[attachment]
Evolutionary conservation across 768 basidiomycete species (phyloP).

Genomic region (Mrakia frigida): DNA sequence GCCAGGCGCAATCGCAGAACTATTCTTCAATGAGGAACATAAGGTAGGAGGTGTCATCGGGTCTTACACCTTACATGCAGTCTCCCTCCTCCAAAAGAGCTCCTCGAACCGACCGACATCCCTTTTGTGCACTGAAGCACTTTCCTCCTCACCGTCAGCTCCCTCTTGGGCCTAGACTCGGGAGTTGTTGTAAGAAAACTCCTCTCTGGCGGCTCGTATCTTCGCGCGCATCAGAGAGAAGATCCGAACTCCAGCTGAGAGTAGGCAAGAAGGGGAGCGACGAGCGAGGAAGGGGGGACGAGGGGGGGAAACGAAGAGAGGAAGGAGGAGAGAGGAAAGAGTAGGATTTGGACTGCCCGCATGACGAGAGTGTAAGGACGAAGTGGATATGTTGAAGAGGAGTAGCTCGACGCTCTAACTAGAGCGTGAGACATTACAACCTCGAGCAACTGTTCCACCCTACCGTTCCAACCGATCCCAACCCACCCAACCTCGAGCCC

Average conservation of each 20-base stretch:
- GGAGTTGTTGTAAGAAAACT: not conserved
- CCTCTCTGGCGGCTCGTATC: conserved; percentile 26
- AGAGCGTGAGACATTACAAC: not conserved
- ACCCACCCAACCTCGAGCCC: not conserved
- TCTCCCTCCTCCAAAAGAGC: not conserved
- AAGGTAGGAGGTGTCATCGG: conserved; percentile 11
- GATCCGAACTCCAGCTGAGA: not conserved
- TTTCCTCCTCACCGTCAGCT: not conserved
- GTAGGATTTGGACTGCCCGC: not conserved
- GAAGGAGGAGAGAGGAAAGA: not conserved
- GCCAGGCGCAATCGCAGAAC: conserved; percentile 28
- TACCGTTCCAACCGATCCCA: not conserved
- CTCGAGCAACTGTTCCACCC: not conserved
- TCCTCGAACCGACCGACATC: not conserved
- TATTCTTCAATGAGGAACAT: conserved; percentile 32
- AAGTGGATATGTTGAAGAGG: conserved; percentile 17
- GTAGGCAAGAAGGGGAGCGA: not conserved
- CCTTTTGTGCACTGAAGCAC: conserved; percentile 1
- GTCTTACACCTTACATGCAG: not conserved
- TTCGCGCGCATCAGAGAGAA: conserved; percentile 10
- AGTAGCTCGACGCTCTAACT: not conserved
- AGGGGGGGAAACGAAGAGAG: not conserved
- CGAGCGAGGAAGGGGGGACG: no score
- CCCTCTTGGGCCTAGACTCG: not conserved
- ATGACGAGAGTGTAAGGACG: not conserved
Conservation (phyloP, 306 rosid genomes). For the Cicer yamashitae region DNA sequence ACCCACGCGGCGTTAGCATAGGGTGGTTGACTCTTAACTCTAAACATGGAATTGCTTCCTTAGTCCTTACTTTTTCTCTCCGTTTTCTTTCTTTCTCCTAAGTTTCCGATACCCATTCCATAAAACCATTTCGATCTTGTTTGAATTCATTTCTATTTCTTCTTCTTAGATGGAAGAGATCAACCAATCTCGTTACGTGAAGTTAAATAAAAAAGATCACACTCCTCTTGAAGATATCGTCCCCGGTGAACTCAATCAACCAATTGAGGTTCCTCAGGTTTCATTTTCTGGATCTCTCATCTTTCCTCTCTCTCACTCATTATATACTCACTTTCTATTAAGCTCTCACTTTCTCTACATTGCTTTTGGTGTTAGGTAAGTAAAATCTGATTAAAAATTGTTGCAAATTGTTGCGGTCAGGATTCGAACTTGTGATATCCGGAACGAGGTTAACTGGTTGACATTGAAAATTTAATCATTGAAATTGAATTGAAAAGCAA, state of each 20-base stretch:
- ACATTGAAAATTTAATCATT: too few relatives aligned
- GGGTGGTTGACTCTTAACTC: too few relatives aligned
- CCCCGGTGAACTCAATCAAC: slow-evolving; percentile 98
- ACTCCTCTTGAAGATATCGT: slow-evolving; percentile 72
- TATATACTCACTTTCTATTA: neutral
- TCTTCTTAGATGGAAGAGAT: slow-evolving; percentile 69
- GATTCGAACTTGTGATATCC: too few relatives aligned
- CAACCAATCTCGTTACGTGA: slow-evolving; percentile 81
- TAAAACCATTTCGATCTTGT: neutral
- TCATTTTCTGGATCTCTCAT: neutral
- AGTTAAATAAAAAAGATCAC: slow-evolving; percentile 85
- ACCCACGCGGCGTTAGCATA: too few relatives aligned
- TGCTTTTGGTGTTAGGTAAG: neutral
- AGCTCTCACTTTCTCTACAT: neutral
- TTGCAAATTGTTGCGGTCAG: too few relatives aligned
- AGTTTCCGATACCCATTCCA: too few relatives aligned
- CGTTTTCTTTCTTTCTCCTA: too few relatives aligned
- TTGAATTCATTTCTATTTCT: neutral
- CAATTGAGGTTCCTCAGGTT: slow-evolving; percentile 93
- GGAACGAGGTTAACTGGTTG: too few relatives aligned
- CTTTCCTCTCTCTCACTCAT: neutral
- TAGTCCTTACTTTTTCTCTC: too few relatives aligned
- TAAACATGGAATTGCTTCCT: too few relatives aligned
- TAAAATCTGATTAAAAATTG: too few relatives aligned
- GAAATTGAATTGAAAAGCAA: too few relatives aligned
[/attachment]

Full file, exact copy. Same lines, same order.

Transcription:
Evolutionary conservation across 768 basidiomycete species (phyloP).

Genomic region (Mrakia frigida): DNA sequence GCCAGGCGCAATCGCAGAACTATTCTTCAATGAGGAACATAAGGTAGGAGGTGTCATCGGGTCTTACACCTTACATGCAGTCTCCCTCCTCCAAAAGAGCTCCTCGAACCGACCGACATCCCTTTTGTGCACTGAAGCACTTTCCTCCTCACCGTCAGCTCCCTCTTGGGCCTAGACTCGGGAGTTGTTGTAAGAAAACTCCTCTCTGGCGGCTCGTATCTTCGCGCGCATCAGAGAGAAGATCCGAACTCCAGCTGAGAGTAGGCAAGAAGGGGAGCGACGAGCGAGGAAGGGGGGACGAGGGGGGGAAACGAAGAGAGGAAGGAGGAGAGAGGAAAGAGTAGGATTTGGACTGCCCGCATGACGAGAGTGTAAGGACGAAGTGGATATGTTGAAGAGGAGTAGCTCGACGCTCTAACTAGAGCGTGAGACATTACAACCTCGAGCAACTGTTCCACCCTACCGTTCCAACCGATCCCAACCCACCCAACCTCGAGCCC

Average conservation of each 20-base stretch:
- GGAGTTGTTGTAAGAAAACT: not conserved
- CCTCTCTGGCGGCTCGTATC: conserved; percentile 26
- AGAGCGTGAGACATTACAAC: not conserved
- ACCCACCCAACCTCGAGCCC: not conserved
- TCTCCCTCCTCCAAAAGAGC: not conserved
- AAGGTAGGAGGTGTCATCGG: conserved; percentile 11
- GATCCGAACTCCAGCTGAGA: not conserved
- TTTCCTCCTCACCGTCAGCT: not conserved
- GTAGGATTTGGACTGCCCGC: not conserved
- GAAGGAGGAGAGAGGAAAGA: not conserved
- GCCAGGCGCAATCGCAGAAC: conserved; percentile 28
- TACCGTTCCAACCGATCCCA: not conserved
- CTCGAGCAACTGTTCCACCC: not conserved
- TCCTCGAACCGACCGACATC: not conserved
- TATTCTTCAATGAGGAACAT: conserved; percentile 32
- AAGTGGATATGTTGAAGAGG: conserved; percentile 17
- GTAGGCAAGAAGGGGAGCGA: not conserved
- CCTTTTGTGCACTGAAGCAC: conserved; percentile 1
- GTCTTACACCTTACATGCAG: not conserved
- TTCGCGCGCATCAGAGAGAA: conserved; percentile 10
- AGTAGCTCGACGCTCTAACT: not conserved
- AGGGGGGGAAACGAAGAGAG: not conserved
- CGAGCGAGGAAGGGGGGACG: no score
- CCCTCTTGGGCCTAGACTCG: not conserved
- ATGACGAGAGTGTAAGGACG: not conserved
Conservation (phyloP, 306 rosid genomes). For the Cicer yamashitae region DNA sequence ACCCACGCGGCGTTAGCATAGGGTGGTTGACTCTTAACTCTAAACATGGAATTGCTTCCTTAGTCCTTACTTTTTCTCTCCGTTTTCTTTCTTTCTCCTAAGTTTCCGATACCCATTCCATAAAACCATTTCGATCTTGTTTGAATTCATTTCTATTTCTTCTTCTTAGATGGAAGAGATCAACCAATCTCGTTACGTGAAGTTAAATAAAAAAGATCACACTCCTCTTGAAGATATCGTCCCCGGTGAACTCAATCAACCAATTGAGGTTCCTCAGGTTTCATTTTCTGGATCTCTCATCTTTCCTCTCTCTCACTCATTATATACTCACTTTCTATTAAGCTCTCACTTTCTCTACATTGCTTTTGGTGTTAGGTAAGTAAAATCTGATTAAAAATTGTTGCAAATTGTTGCGGTCAGGATTCGAACTTGTGATATCCGGAACGAGGTTAACTGGTTGACATTGAAAATTTAATCATTGAAATTGAATTGAAAAGCAA, state of each 20-base stretch:
- ACATTGAAAATTTAATCATT: too few relatives aligned
- GGGTGGTTGACTCTTAACTC: too few relatives aligned
- CCCCGGTGAACTCAATCAAC: slow-evolving; percentile 98
- ACTCCTCTTGAAGATATCGT: slow-evolving; percentile 72
- TATATACTCACTTTCTATTA: neutral
- TCTTCTTAGATGGAAGAGAT: slow-evolving; percentile 69
- GATTCGAACTTGTGATATCC: too few relatives aligned
- CAACCAATCTCGTTACGTGA: slow-evolving; percentile 81
- TAAAACCATTTCGATCTTGT: neutral
- TCATTTTCTGGATCTCTCAT: neutral
- AGTTAAATAAAAAAGATCAC: slow-evolving; percentile 85
- ACCCACGCGGCGTTAGCATA: too few relatives aligned
- TGCTTTTGGTGTTAGGTAAG: neutral
- AGCTCTCACTTTCTCTACAT: neutral
- TTGCAAATTGTTGCGGTCAG: too few relatives aligned
- AGTTTCCGATACCCATTCCA: too few relatives aligned
- CGTTTTCTTTCTTTCTCCTA: too few relatives aligned
- TTGAATTCATTTCTATTTCT: neutral
- CAATTGAGGTTCCTCAGGTT: slow-evolving; percentile 93
- GGAACGAGGTTAACTGGTTG: too few relatives aligned
- CTTTCCTCTCTCTCACTCAT: neutral
- TAGTCCTTACTTTTTCTCTC: too few relatives aligned
- TAAACATGGAATTGCTTCCT: too few relatives aligned
- TAAAATCTGATTAAAAATTG: too few relatives aligned
- GAAATTGAATTGAAAAGCAA: too few relatives aligned